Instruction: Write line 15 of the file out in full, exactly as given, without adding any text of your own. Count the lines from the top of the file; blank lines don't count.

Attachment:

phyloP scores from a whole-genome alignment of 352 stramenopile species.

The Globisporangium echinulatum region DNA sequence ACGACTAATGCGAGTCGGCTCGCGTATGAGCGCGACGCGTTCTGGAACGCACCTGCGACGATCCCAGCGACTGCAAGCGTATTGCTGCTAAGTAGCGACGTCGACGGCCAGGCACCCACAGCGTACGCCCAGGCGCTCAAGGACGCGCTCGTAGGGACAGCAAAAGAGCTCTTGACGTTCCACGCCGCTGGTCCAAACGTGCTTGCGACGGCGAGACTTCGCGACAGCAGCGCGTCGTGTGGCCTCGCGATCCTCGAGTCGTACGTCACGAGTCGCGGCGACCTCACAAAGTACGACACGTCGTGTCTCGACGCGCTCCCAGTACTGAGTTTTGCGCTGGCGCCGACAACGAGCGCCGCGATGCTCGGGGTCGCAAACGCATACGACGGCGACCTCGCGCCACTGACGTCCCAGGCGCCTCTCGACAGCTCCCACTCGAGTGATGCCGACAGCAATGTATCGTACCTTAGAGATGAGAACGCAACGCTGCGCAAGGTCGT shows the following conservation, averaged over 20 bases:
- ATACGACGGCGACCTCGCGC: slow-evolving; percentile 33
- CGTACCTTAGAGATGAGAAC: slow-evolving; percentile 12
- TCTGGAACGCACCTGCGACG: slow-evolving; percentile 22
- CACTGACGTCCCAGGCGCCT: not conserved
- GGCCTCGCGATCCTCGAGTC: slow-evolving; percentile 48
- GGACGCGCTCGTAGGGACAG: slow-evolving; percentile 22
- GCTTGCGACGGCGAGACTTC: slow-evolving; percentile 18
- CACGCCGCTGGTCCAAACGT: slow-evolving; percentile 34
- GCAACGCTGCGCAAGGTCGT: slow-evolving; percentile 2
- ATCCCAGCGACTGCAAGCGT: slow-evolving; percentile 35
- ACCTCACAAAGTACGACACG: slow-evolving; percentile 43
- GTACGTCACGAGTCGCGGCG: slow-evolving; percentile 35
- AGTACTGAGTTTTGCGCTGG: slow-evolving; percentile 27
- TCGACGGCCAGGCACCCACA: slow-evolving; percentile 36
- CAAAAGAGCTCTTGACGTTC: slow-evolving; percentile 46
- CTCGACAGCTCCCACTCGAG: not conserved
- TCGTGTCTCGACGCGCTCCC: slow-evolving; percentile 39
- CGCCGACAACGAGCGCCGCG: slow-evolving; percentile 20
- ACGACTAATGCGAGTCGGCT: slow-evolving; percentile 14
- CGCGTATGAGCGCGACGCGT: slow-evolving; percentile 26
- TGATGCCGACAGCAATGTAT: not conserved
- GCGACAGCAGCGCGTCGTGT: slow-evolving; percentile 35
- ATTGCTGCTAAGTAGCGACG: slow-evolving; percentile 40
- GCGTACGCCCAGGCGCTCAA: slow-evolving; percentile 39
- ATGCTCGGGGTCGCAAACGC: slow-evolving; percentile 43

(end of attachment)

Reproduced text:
- AGTACTGAGTTTTGCGCTGG: slow-evolving; percentile 27